GSOC Update: Week 11

I have only a few weeks left until I have to make my Work Product Submission, and most of the larger problems have been dealt with. I have added support for the PPC version of HDB, so that should be playable.

Current Problems

There are a number of rendering bugs in the current PPC code. From pictures that are inverted, to font that is rendered as gibberish. Aside from that, I have found a few bugs in the codebase. They weren’t a problem in the Windows version, but seem to crash the game now. These issues need to be fixed before support for the PPC version can be considered final.

Another issue is that the PPC version is supposed to played with a stylus. As such, it does not have a cursor graphic. This is a problem since the game needs to be played on platforms that do not have a stylus.


  1. Added support for Linux version
  2. Sectioned off Windows/Linux specific code
  3. Added PPC-specific Delivery/Inventory code
  4. Fixed PPC crashes
  5. Fixed Player Input in PPC version

Thanks to sev(Eugene) for help with the PPC crashes, the Fade-In problem and thanks to Arnaud(Strangerke) for help with simplifying the codebase.


  1. Fix rendering issues with the PPC version
  2. Add mouse cursor for PPC version
  3. Ensure that Linux and PPC demos are working properly
  4. Complete level testing

GSOC Update: Week 10

My university has finally openned for a new term, so it has been a hective schedule. Nevertheless, I have managed to get in a decent amount of work this week.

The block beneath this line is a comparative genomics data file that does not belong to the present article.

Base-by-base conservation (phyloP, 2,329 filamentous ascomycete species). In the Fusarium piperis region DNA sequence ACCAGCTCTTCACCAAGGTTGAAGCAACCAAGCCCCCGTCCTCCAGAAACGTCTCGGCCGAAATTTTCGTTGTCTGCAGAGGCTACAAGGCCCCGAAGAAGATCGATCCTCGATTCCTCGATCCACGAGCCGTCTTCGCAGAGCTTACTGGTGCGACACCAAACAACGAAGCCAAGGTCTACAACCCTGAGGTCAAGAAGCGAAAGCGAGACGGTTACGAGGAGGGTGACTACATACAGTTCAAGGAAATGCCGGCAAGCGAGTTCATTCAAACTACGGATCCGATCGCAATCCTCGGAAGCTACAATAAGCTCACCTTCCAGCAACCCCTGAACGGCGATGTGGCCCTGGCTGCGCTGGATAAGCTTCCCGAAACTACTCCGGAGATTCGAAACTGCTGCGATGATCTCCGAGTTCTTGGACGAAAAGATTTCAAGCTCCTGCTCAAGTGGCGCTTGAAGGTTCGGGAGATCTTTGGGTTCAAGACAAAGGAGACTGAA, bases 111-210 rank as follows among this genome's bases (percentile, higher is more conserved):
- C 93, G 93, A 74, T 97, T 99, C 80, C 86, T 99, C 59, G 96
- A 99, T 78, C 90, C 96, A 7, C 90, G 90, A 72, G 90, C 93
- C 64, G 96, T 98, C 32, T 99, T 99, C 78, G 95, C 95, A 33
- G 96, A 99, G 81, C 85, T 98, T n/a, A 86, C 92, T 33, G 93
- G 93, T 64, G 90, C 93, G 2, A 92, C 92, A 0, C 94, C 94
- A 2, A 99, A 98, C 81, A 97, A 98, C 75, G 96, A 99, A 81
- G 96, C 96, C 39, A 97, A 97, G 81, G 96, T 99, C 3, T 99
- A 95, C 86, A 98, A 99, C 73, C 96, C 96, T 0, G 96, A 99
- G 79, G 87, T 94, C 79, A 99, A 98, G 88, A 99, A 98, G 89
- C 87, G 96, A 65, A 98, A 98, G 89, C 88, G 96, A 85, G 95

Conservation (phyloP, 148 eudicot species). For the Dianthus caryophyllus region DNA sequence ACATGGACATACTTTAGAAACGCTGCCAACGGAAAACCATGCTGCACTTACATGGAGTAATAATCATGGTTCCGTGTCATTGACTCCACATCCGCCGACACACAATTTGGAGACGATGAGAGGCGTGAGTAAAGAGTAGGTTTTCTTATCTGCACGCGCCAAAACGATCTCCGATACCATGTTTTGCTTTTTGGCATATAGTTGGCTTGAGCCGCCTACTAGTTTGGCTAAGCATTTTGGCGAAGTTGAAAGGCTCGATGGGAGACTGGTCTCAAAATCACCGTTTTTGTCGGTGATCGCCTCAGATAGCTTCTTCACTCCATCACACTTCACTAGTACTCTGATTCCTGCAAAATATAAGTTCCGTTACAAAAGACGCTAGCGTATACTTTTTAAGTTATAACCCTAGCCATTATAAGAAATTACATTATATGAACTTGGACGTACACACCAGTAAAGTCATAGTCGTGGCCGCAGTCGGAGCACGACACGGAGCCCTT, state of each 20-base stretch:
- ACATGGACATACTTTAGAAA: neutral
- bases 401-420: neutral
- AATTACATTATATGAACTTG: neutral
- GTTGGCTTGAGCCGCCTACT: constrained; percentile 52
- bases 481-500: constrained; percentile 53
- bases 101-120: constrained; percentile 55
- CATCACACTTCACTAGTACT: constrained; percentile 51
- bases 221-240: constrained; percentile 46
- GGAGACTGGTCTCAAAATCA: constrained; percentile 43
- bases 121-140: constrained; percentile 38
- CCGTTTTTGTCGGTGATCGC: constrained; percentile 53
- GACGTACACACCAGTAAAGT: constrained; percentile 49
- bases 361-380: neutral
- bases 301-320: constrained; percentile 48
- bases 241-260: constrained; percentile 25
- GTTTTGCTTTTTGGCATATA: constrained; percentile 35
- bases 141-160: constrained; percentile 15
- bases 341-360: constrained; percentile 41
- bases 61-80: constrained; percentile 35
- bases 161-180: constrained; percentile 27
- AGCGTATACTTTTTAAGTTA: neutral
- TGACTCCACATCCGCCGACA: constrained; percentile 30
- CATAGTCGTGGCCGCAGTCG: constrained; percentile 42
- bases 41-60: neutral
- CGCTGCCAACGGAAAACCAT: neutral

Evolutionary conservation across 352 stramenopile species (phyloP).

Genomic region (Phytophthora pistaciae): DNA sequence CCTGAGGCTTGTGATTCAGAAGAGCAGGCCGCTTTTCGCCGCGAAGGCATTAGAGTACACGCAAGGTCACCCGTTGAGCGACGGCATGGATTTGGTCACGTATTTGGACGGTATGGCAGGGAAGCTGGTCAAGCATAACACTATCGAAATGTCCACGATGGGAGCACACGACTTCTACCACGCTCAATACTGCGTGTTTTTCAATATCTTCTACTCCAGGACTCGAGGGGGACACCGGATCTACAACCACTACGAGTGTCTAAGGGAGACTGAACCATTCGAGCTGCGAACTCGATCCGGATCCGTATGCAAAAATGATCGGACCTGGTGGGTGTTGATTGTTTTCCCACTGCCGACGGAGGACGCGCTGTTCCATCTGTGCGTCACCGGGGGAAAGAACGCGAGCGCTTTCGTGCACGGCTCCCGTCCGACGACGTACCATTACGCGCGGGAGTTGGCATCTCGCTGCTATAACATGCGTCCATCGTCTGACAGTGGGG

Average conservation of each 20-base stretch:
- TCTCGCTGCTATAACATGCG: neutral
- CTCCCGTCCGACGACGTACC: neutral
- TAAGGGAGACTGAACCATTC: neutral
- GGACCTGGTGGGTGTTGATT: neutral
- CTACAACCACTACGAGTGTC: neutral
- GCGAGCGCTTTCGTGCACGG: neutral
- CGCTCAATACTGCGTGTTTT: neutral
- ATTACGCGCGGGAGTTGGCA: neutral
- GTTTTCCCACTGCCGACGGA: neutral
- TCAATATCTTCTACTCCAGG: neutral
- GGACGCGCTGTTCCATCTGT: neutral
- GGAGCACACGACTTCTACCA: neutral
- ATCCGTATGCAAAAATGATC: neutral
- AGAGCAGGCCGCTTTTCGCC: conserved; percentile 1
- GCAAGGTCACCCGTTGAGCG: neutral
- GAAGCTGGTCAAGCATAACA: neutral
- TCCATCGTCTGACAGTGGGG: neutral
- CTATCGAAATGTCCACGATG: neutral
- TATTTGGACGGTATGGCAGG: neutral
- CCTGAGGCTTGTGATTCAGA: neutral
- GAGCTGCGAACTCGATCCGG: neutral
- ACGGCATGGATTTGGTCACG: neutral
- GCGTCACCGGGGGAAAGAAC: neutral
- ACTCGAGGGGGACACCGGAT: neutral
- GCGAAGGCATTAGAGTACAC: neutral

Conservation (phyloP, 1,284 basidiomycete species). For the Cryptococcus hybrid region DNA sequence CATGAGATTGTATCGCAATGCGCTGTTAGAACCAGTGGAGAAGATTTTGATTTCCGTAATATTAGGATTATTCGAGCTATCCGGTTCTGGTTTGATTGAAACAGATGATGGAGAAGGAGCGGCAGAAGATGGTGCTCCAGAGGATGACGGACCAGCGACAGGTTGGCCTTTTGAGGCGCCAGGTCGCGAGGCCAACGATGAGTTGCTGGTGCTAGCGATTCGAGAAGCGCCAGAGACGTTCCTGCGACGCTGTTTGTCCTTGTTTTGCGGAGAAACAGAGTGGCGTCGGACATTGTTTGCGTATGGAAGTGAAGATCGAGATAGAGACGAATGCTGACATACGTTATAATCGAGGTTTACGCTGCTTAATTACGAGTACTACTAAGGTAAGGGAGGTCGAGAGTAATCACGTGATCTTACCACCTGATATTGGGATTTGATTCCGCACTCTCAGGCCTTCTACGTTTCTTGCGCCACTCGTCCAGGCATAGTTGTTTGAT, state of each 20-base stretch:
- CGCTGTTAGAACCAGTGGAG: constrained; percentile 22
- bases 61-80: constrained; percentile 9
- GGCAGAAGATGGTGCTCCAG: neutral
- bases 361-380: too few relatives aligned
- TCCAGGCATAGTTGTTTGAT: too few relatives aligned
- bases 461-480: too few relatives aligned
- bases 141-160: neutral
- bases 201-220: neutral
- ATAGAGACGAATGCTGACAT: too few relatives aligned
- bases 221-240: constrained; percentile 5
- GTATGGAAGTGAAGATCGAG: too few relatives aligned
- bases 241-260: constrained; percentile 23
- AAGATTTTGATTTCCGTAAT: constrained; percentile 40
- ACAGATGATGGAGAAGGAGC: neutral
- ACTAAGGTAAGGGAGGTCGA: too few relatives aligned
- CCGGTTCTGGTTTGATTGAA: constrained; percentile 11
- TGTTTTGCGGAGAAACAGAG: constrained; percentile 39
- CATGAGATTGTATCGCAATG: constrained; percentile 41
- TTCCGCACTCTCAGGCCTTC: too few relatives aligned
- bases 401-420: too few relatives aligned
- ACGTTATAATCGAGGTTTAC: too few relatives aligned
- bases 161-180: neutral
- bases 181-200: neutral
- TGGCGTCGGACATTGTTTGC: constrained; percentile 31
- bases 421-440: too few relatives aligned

Current Problems

The current build for the PPC version is crashing and I suspect it is crashing because of the Windows-only code that is executed by default. Hence, my immediate objective is to section off the Windows-only code. If that still doesn’t work, I suppose I’ll have to find the cause of the crash through the debugger.

A few levels remain to playtest. The problem isn’t that they’re bugging, but that I haven’t figured out yet how to beat them! A number of the puzzles near the end of the game are greatly challenging.


  1. Fixed the AudioStream Bug
  2. Added support to FileMan for reading MSD files
  3. Added support for compressed game files
  4. Sectioned-off PPC-exclusive code
  5. Converted Platform-specific Constants from enums into variables

In my previous post, I had described a bug with the AudioStream code. The AudioStream was getting deallocated after playing, regardless of whether I created the stream with DisposeAfterUse::YES or DisposeAfterUse::NO. The problem was deceptively simple. The playStream() function has a DisposeAfterUse condition of its own for some reason, which is independent of the DisposeAfterUse condition of the stream that is being played. Moreover, it is set to DisposeAfterUse::YES as a default parameter, so if you’re not paying attention to those, you could end up using it by accident.

This is what I was doing wrong. The deletion was carried out through a callback (an SDL callback in my case) which made it difficult to find when debugging the Main Thread with the debugger. Setting DisposeAfterUse to NO in the playStream function fixed the problem.

Thanks to Eugene(sev) for help with the Windows Demo, adding the Platform code for PPC and improving the rendering pipeline and fade-in code.


  1. Complete adding support for the PPC version
  2. Implement syncSoundSettings
  3. Add support for the Linux versions
  4. Ensure that the PPC and Linux demos are working